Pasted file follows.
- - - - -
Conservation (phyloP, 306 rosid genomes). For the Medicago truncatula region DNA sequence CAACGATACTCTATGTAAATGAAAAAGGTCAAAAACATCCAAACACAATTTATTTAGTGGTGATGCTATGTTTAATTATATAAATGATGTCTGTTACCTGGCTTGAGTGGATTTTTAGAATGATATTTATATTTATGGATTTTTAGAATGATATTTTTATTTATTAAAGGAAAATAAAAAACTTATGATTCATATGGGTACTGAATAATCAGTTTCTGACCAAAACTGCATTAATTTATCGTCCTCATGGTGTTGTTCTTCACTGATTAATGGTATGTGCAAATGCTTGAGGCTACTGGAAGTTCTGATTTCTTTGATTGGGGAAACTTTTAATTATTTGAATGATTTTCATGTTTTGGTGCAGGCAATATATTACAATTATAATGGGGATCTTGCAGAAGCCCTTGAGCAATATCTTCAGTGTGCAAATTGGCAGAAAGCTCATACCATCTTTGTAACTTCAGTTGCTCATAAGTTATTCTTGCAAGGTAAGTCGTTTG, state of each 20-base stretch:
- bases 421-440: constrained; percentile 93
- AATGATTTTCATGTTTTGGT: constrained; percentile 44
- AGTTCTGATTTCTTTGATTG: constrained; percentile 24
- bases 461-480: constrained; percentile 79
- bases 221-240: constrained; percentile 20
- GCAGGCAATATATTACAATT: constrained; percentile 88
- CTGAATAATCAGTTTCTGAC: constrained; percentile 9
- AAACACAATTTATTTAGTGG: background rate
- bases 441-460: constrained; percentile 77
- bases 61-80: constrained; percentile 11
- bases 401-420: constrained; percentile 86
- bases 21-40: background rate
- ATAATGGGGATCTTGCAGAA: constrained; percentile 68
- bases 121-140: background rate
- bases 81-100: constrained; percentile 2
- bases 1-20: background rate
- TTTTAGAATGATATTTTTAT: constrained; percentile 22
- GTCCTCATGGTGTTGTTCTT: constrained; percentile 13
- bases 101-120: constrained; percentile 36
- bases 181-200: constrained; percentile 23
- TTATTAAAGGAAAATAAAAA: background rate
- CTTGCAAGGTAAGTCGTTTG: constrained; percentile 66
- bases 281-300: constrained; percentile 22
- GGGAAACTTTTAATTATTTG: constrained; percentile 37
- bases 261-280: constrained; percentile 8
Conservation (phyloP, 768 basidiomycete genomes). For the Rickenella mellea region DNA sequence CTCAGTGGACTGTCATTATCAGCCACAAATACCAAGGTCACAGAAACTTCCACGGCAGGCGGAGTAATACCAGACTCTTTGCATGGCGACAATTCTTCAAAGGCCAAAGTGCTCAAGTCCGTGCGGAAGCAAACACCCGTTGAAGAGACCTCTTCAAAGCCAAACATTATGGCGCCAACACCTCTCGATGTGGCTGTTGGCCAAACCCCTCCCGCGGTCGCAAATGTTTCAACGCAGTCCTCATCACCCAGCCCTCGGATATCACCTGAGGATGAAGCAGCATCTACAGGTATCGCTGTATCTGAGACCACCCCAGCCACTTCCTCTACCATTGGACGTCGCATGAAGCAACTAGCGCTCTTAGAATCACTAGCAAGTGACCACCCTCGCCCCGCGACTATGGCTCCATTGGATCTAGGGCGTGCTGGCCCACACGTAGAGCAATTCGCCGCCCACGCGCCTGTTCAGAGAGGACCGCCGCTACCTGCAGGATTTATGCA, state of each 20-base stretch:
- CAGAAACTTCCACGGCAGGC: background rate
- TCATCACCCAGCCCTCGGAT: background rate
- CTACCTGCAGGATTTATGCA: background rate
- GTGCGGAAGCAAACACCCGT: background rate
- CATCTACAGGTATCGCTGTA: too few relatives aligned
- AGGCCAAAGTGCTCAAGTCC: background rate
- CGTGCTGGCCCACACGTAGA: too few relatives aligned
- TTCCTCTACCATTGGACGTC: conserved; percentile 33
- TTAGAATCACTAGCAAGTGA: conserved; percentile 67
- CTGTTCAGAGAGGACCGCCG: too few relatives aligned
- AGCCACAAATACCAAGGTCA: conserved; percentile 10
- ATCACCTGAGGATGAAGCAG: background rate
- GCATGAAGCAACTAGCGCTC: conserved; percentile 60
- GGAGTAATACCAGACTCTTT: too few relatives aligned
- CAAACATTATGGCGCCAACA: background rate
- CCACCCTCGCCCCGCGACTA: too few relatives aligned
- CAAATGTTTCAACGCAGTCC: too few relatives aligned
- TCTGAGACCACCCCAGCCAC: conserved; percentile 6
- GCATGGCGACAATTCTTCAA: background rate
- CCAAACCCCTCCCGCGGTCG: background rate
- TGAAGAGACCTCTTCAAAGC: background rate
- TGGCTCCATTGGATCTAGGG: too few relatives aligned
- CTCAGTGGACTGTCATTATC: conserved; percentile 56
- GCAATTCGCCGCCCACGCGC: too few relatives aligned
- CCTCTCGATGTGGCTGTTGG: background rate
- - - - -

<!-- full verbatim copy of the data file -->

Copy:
Conservation (phyloP, 306 rosid genomes). For the Medicago truncatula region DNA sequence CAACGATACTCTATGTAAATGAAAAAGGTCAAAAACATCCAAACACAATTTATTTAGTGGTGATGCTATGTTTAATTATATAAATGATGTCTGTTACCTGGCTTGAGTGGATTTTTAGAATGATATTTATATTTATGGATTTTTAGAATGATATTTTTATTTATTAAAGGAAAATAAAAAACTTATGATTCATATGGGTACTGAATAATCAGTTTCTGACCAAAACTGCATTAATTTATCGTCCTCATGGTGTTGTTCTTCACTGATTAATGGTATGTGCAAATGCTTGAGGCTACTGGAAGTTCTGATTTCTTTGATTGGGGAAACTTTTAATTATTTGAATGATTTTCATGTTTTGGTGCAGGCAATATATTACAATTATAATGGGGATCTTGCAGAAGCCCTTGAGCAATATCTTCAGTGTGCAAATTGGCAGAAAGCTCATACCATCTTTGTAACTTCAGTTGCTCATAAGTTATTCTTGCAAGGTAAGTCGTTTG, state of each 20-base stretch:
- bases 421-440: constrained; percentile 93
- AATGATTTTCATGTTTTGGT: constrained; percentile 44
- AGTTCTGATTTCTTTGATTG: constrained; percentile 24
- bases 461-480: constrained; percentile 79
- bases 221-240: constrained; percentile 20
- GCAGGCAATATATTACAATT: constrained; percentile 88
- CTGAATAATCAGTTTCTGAC: constrained; percentile 9
- AAACACAATTTATTTAGTGG: background rate
- bases 441-460: constrained; percentile 77
- bases 61-80: constrained; percentile 11
- bases 401-420: constrained; percentile 86
- bases 21-40: background rate
- ATAATGGGGATCTTGCAGAA: constrained; percentile 68
- bases 121-140: background rate
- bases 81-100: constrained; percentile 2
- bases 1-20: background rate
- TTTTAGAATGATATTTTTAT: constrained; percentile 22
- GTCCTCATGGTGTTGTTCTT: constrained; percentile 13
- bases 101-120: constrained; percentile 36
- bases 181-200: constrained; percentile 23
- TTATTAAAGGAAAATAAAAA: background rate
- CTTGCAAGGTAAGTCGTTTG: constrained; percentile 66
- bases 281-300: constrained; percentile 22
- GGGAAACTTTTAATTATTTG: constrained; percentile 37
- bases 261-280: constrained; percentile 8
Conservation (phyloP, 768 basidiomycete genomes). For the Rickenella mellea region DNA sequence CTCAGTGGACTGTCATTATCAGCCACAAATACCAAGGTCACAGAAACTTCCACGGCAGGCGGAGTAATACCAGACTCTTTGCATGGCGACAATTCTTCAAAGGCCAAAGTGCTCAAGTCCGTGCGGAAGCAAACACCCGTTGAAGAGACCTCTTCAAAGCCAAACATTATGGCGCCAACACCTCTCGATGTGGCTGTTGGCCAAACCCCTCCCGCGGTCGCAAATGTTTCAACGCAGTCCTCATCACCCAGCCCTCGGATATCACCTGAGGATGAAGCAGCATCTACAGGTATCGCTGTATCTGAGACCACCCCAGCCACTTCCTCTACCATTGGACGTCGCATGAAGCAACTAGCGCTCTTAGAATCACTAGCAAGTGACCACCCTCGCCCCGCGACTATGGCTCCATTGGATCTAGGGCGTGCTGGCCCACACGTAGAGCAATTCGCCGCCCACGCGCCTGTTCAGAGAGGACCGCCGCTACCTGCAGGATTTATGCA, state of each 20-base stretch:
- CAGAAACTTCCACGGCAGGC: background rate
- TCATCACCCAGCCCTCGGAT: background rate
- CTACCTGCAGGATTTATGCA: background rate
- GTGCGGAAGCAAACACCCGT: background rate
- CATCTACAGGTATCGCTGTA: too few relatives aligned
- AGGCCAAAGTGCTCAAGTCC: background rate
- CGTGCTGGCCCACACGTAGA: too few relatives aligned
- TTCCTCTACCATTGGACGTC: conserved; percentile 33
- TTAGAATCACTAGCAAGTGA: conserved; percentile 67
- CTGTTCAGAGAGGACCGCCG: too few relatives aligned
- AGCCACAAATACCAAGGTCA: conserved; percentile 10
- ATCACCTGAGGATGAAGCAG: background rate
- GCATGAAGCAACTAGCGCTC: conserved; percentile 60
- GGAGTAATACCAGACTCTTT: too few relatives aligned
- CAAACATTATGGCGCCAACA: background rate
- CCACCCTCGCCCCGCGACTA: too few relatives aligned
- CAAATGTTTCAACGCAGTCC: too few relatives aligned
- TCTGAGACCACCCCAGCCAC: conserved; percentile 6
- GCATGGCGACAATTCTTCAA: background rate
- CCAAACCCCTCCCGCGGTCG: background rate
- TGAAGAGACCTCTTCAAAGC: background rate
- TGGCTCCATTGGATCTAGGG: too few relatives aligned
- CTCAGTGGACTGTCATTATC: conserved; percentile 56
- GCAATTCGCCGCCCACGCGC: too few relatives aligned
- CCTCTCGATGTGGCTGTTGG: background rate